3D Industry Pioneers: Geoff Jacobs, Senior Vice President for Leica Geosystems HDS

A 552Kb PDF of this article as it appeared in the magazine complete with images is available by clicking HERE

For my second interview Geoff Jacobs, Senior Vice President for Leica Geosystems HDS has kindly agreed to participate. I have known Geoff since my earliest days in the 3D laser scanning business. As you will learn, he is truly one of the pioneers in this industry and although he would have preferred to be a professional baseball player (I know the feeling) most of us would not be where we are today without his early efforts at Cyra, where he helped to launch the first commercial laser scanner and the ecosystem that we are all now a part of.

Geoff was formally trained as a chemical engineer which I think helps to explain his careful attention to detail and desire to know how things work. He points out that "chem eng" and surveying have one important commonality–a thorough understanding of error analysis as it applies to taking measurements. On the business side, in the early days he was involved with product management and marketing of new technologies in the business-to-business domain. In fact, he credits his visit to the New York World’s Fair when he was in high school for getting him hooked on "high tech cool stuff" (As a side note, I was on a bus with my high school buddy going to the World’s Fair when I got sick and had to get off the bus and return home. I always regretted missing it.)

Geoff was working at Trimble in 1996 in Silicon Valley as Director of Product Management for their survey products when start-up entrepreneur Ben Kacyra’s new "3D laser scanning" technology came across his desk. It was Geoff’s job to evaluate this new technology. I guess that makes him there at the beginning.

As Geoff says "the rest is history" In . 1998 Ben recruited Geoff and he joined Cyra Technologies as employee #20. He was the first marketing person. At the 1999 ACSM conference in Portland, Oregon the Leica reps saw the Cyrax scanner for the first time and were impressed. Although there were 3 other scanner vendors who launched their products in 1998 Leica purchased Cyra in 2001.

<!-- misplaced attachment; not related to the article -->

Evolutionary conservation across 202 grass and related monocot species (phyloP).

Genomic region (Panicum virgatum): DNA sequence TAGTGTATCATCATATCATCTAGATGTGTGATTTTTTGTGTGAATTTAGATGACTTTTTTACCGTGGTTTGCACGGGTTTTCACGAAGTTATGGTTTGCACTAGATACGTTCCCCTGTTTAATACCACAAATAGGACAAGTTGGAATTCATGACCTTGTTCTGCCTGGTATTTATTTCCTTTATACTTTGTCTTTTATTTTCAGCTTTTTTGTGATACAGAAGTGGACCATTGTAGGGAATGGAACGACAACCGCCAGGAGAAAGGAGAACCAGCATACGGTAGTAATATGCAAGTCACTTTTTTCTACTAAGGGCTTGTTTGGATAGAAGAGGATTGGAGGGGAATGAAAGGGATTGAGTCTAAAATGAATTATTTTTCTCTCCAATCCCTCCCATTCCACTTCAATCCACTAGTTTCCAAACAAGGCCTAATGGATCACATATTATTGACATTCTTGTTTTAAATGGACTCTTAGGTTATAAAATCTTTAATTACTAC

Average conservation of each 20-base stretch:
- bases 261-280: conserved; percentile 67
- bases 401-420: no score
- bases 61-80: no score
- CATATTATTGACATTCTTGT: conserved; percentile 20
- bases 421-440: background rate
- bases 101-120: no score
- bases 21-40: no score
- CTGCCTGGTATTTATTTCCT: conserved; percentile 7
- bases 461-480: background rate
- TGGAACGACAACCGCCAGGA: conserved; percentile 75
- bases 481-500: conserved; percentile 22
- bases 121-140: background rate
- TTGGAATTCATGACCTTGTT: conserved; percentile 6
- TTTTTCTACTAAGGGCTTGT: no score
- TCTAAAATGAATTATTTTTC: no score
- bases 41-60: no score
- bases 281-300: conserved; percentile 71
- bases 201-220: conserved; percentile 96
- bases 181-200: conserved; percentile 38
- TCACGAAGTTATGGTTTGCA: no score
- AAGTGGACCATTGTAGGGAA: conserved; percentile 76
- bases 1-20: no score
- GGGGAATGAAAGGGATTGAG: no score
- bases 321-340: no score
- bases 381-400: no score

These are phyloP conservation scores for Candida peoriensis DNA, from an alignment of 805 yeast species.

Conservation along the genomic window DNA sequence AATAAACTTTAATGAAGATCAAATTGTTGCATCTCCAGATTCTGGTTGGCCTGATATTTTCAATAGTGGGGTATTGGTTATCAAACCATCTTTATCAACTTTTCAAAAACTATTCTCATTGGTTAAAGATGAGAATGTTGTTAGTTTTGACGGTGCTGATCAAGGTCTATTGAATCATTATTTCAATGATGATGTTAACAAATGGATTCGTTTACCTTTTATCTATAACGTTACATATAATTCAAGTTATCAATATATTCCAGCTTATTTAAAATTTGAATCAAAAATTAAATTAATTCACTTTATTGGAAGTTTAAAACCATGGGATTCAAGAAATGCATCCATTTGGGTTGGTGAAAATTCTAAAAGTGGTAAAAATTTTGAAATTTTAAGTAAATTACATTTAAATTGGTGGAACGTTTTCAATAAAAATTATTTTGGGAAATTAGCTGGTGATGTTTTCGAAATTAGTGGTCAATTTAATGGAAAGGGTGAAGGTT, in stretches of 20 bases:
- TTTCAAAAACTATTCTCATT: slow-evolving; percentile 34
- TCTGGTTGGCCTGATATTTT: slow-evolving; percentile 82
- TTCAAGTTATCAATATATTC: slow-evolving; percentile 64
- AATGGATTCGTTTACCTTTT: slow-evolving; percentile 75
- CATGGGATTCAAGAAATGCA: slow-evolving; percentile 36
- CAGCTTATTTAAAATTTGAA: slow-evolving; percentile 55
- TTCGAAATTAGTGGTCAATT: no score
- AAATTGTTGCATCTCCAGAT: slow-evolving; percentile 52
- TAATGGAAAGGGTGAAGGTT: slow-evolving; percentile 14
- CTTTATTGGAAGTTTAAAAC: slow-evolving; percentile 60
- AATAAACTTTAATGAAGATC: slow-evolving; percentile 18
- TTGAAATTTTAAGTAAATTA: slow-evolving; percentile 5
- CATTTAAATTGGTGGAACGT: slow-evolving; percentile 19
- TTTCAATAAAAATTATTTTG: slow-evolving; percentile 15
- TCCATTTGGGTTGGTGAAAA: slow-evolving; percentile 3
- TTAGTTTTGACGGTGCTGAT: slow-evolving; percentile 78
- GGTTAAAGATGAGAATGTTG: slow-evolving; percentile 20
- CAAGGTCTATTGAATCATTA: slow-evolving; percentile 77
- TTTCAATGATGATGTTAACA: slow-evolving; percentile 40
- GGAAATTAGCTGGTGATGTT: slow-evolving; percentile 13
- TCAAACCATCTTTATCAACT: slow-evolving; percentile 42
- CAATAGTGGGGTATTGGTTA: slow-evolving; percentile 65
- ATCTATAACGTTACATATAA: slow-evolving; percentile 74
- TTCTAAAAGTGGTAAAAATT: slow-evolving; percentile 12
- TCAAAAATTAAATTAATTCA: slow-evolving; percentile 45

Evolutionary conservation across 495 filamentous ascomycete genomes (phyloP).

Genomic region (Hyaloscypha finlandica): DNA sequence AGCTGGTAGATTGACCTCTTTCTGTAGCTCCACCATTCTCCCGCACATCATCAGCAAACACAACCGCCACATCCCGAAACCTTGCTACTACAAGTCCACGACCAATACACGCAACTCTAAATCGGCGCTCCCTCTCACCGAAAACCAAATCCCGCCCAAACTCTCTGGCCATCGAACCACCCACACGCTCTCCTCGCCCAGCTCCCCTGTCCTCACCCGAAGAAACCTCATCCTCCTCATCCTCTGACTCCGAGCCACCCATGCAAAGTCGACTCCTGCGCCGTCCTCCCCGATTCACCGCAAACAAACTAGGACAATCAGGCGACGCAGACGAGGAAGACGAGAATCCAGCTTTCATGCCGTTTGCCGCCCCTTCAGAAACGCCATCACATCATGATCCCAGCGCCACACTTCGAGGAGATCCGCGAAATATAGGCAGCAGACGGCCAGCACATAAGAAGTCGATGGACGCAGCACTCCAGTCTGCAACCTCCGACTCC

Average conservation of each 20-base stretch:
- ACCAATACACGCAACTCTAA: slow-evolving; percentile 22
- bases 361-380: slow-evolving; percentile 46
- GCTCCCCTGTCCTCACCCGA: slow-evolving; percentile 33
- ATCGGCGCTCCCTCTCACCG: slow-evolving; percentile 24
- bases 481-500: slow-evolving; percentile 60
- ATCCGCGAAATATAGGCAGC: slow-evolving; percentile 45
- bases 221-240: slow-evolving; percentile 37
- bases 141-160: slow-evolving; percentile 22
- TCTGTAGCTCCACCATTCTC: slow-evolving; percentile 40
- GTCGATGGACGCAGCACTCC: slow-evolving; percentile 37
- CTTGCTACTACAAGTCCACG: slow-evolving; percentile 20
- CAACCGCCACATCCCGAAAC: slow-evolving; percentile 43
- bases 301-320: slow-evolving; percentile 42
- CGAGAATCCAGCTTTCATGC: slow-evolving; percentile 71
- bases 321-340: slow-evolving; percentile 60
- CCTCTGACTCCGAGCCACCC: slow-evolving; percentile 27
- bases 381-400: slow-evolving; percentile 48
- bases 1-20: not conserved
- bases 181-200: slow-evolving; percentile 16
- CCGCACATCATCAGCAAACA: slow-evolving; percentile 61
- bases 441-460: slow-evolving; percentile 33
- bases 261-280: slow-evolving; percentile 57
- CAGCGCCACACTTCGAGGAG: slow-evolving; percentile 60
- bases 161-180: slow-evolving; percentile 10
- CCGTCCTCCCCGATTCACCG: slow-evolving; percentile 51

Geoff has been instrumental in the growth of the Leica Geosystems HDS business unit over the past 10+ years and in establishing its leadership position in the industry. Many of us have gotten to know Geoff through the HDS User Conference which he started in 2005 and has now become part of the larger Hexagon User Conference. His tight running of this conference has produced a world class event that delivers on the benefits of attending like few others.

When asked about influential people Geoff did not mention anyone specific, but noted that for most of his career he has worked for companies where the founder was still running the company. This produced an entrepreneurial environment and constant awareness of the need for strategic thinking in order position a company for future growth.

Geoff recently attended Intergeo for the first time in 7 years and he was struck by the number of exhibitors that had laser scanning technology in their booths. Flash back to 1999 in Portland when Cyra was the only vendor demonstrating laser scanning–incredible. He believes that laser scanning is now well on its way to becoming a mainstream measurement technology, easily exceeding his expectations of where the industry might go when he took the risk to join Cyra in 1998.

As far as the key events that helped shape the industry over the past 10 to 15 years he cites the purchase of Cyra by Leica because this was the first "major" vendor to enter the market, legitimizing the technology for the rest of industry. The same applies to Bentley Systems who in 2003 became the first major software vendor to offer point cloud support. Geoff also believes that the evolution of scanners to be more like total stations and the availability of free, intuitive point cloud viewers like Leica’s TruView were also game changers.

Looking to the future Geoff does not think that growth will be a problem for the industry; however prosperity could be another issue. He thinks that although there are many who are quite successful, that on average the industry needs to become more profitable. Geoff thinks there are opportunities on both the vendor and customer side to streamline workflows, become more efficient and make it easier for the majority of people in a firm to make use of the technology.

When asked if he thought laser scanning could be as big as GPS by the year 2020 Geoff noted that GPS had the advantage of being a "purely electronic" technology that as we now see can be miniaturized to fit into a cell phone. Laser scanners have mechanical and optical components that will not lend themselves to those kinds of form factors. He thinks laser scanning will be as big as GPS for surveying, but he is not so sure about the consumer market.

Looking back on his career, to date, Geoff has found his greatest reward in seeing customers truly benefit from the adoption of the technology that he has been promoting. Leica Geosystems and all of us have been lucky that Geoff has been making that happen for customers around the world. He still dreams about what it would have been like to play major league baseball, but we might not have had a laser scanning industry without his vision and leadership.

Gene Roe is the Managing Editor and Co-Founder of LiDAR Magazine.

A 552Kb PDF of this article as it appeared in the magazine complete with images is available by clicking HERE